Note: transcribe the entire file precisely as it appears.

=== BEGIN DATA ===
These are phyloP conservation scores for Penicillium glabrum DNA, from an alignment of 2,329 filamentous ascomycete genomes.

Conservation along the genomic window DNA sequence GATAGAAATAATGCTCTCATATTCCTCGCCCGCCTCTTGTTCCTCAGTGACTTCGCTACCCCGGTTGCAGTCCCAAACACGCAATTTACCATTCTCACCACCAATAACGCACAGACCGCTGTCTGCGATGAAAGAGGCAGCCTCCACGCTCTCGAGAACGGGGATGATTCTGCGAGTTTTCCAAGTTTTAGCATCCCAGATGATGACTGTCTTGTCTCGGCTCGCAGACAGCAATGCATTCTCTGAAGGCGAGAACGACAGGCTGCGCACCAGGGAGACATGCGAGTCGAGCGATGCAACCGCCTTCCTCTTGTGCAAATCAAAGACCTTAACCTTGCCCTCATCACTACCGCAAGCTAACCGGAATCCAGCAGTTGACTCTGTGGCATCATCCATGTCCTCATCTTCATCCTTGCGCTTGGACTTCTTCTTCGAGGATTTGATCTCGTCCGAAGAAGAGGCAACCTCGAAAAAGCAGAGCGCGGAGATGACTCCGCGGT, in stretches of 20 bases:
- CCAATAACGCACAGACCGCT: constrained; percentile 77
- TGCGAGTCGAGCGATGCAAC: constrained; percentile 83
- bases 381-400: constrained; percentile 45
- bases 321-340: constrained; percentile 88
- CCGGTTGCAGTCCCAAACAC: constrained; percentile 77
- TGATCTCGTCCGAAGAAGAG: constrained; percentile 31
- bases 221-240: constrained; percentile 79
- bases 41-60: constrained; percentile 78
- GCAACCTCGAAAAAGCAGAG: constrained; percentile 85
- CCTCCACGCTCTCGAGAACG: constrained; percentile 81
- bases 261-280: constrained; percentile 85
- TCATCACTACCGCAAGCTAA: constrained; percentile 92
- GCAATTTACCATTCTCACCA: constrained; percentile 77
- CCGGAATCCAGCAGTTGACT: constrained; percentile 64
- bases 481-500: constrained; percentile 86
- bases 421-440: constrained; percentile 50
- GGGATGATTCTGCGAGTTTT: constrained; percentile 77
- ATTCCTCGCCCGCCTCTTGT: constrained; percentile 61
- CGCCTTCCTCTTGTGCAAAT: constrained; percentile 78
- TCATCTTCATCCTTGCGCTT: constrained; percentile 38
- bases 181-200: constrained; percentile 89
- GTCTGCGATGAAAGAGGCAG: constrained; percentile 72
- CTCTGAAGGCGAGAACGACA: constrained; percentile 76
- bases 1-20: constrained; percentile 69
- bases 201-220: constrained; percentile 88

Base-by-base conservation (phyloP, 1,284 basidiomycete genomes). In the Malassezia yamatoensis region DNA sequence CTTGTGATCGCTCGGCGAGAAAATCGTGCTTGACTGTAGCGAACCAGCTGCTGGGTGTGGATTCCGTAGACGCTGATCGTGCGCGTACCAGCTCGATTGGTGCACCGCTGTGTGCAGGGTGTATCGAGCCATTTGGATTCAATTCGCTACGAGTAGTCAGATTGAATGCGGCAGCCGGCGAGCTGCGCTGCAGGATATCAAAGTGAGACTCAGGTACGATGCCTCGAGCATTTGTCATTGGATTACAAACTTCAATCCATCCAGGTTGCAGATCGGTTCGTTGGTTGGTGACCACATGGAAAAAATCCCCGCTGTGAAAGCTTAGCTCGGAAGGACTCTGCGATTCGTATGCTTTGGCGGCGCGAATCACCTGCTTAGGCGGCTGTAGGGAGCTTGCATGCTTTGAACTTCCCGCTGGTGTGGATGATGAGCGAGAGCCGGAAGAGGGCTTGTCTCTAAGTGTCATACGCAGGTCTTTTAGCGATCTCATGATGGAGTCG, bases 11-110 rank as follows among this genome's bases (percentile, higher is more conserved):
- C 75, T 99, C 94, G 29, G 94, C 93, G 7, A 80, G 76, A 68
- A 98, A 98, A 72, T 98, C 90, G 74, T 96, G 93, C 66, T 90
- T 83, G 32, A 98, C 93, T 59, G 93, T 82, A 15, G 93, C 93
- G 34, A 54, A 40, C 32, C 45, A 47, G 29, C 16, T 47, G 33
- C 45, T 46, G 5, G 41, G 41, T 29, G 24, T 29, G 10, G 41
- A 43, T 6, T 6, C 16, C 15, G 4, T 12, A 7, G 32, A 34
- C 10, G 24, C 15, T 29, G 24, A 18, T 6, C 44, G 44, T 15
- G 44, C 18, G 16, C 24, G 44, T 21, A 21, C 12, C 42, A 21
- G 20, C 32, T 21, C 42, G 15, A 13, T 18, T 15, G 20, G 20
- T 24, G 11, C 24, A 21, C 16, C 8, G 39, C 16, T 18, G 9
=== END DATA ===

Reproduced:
These are phyloP conservation scores for Penicillium glabrum DNA, from an alignment of 2,329 filamentous ascomycete genomes.

Conservation along the genomic window DNA sequence GATAGAAATAATGCTCTCATATTCCTCGCCCGCCTCTTGTTCCTCAGTGACTTCGCTACCCCGGTTGCAGTCCCAAACACGCAATTTACCATTCTCACCACCAATAACGCACAGACCGCTGTCTGCGATGAAAGAGGCAGCCTCCACGCTCTCGAGAACGGGGATGATTCTGCGAGTTTTCCAAGTTTTAGCATCCCAGATGATGACTGTCTTGTCTCGGCTCGCAGACAGCAATGCATTCTCTGAAGGCGAGAACGACAGGCTGCGCACCAGGGAGACATGCGAGTCGAGCGATGCAACCGCCTTCCTCTTGTGCAAATCAAAGACCTTAACCTTGCCCTCATCACTACCGCAAGCTAACCGGAATCCAGCAGTTGACTCTGTGGCATCATCCATGTCCTCATCTTCATCCTTGCGCTTGGACTTCTTCTTCGAGGATTTGATCTCGTCCGAAGAAGAGGCAACCTCGAAAAAGCAGAGCGCGGAGATGACTCCGCGGT, in stretches of 20 bases:
- CCAATAACGCACAGACCGCT: constrained; percentile 77
- TGCGAGTCGAGCGATGCAAC: constrained; percentile 83
- bases 381-400: constrained; percentile 45
- bases 321-340: constrained; percentile 88
- CCGGTTGCAGTCCCAAACAC: constrained; percentile 77
- TGATCTCGTCCGAAGAAGAG: constrained; percentile 31
- bases 221-240: constrained; percentile 79
- bases 41-60: constrained; percentile 78
- GCAACCTCGAAAAAGCAGAG: constrained; percentile 85
- CCTCCACGCTCTCGAGAACG: constrained; percentile 81
- bases 261-280: constrained; percentile 85
- TCATCACTACCGCAAGCTAA: constrained; percentile 92
- GCAATTTACCATTCTCACCA: constrained; percentile 77
- CCGGAATCCAGCAGTTGACT: constrained; percentile 64
- bases 481-500: constrained; percentile 86
- bases 421-440: constrained; percentile 50
- GGGATGATTCTGCGAGTTTT: constrained; percentile 77
- ATTCCTCGCCCGCCTCTTGT: constrained; percentile 61
- CGCCTTCCTCTTGTGCAAAT: constrained; percentile 78
- TCATCTTCATCCTTGCGCTT: constrained; percentile 38
- bases 181-200: constrained; percentile 89
- GTCTGCGATGAAAGAGGCAG: constrained; percentile 72
- CTCTGAAGGCGAGAACGACA: constrained; percentile 76
- bases 1-20: constrained; percentile 69
- bases 201-220: constrained; percentile 88

Base-by-base conservation (phyloP, 1,284 basidiomycete genomes). In the Malassezia yamatoensis region DNA sequence CTTGTGATCGCTCGGCGAGAAAATCGTGCTTGACTGTAGCGAACCAGCTGCTGGGTGTGGATTCCGTAGACGCTGATCGTGCGCGTACCAGCTCGATTGGTGCACCGCTGTGTGCAGGGTGTATCGAGCCATTTGGATTCAATTCGCTACGAGTAGTCAGATTGAATGCGGCAGCCGGCGAGCTGCGCTGCAGGATATCAAAGTGAGACTCAGGTACGATGCCTCGAGCATTTGTCATTGGATTACAAACTTCAATCCATCCAGGTTGCAGATCGGTTCGTTGGTTGGTGACCACATGGAAAAAATCCCCGCTGTGAAAGCTTAGCTCGGAAGGACTCTGCGATTCGTATGCTTTGGCGGCGCGAATCACCTGCTTAGGCGGCTGTAGGGAGCTTGCATGCTTTGAACTTCCCGCTGGTGTGGATGATGAGCGAGAGCCGGAAGAGGGCTTGTCTCTAAGTGTCATACGCAGGTCTTTTAGCGATCTCATGATGGAGTCG, bases 11-110 rank as follows among this genome's bases (percentile, higher is more conserved):
- C 75, T 99, C 94, G 29, G 94, C 93, G 7, A 80, G 76, A 68
- A 98, A 98, A 72, T 98, C 90, G 74, T 96, G 93, C 66, T 90
- T 83, G 32, A 98, C 93, T 59, G 93, T 82, A 15, G 93, C 93
- G 34, A 54, A 40, C 32, C 45, A 47, G 29, C 16, T 47, G 33
- C 45, T 46, G 5, G 41, G 41, T 29, G 24, T 29, G 10, G 41
- A 43, T 6, T 6, C 16, C 15, G 4, T 12, A 7, G 32, A 34
- C 10, G 24, C 15, T 29, G 24, A 18, T 6, C 44, G 44, T 15
- G 44, C 18, G 16, C 24, G 44, T 21, A 21, C 12, C 42, A 21
- G 20, C 32, T 21, C 42, G 15, A 13, T 18, T 15, G 20, G 20
- T 24, G 11, C 24, A 21, C 16, C 8, G 39, C 16, T 18, G 9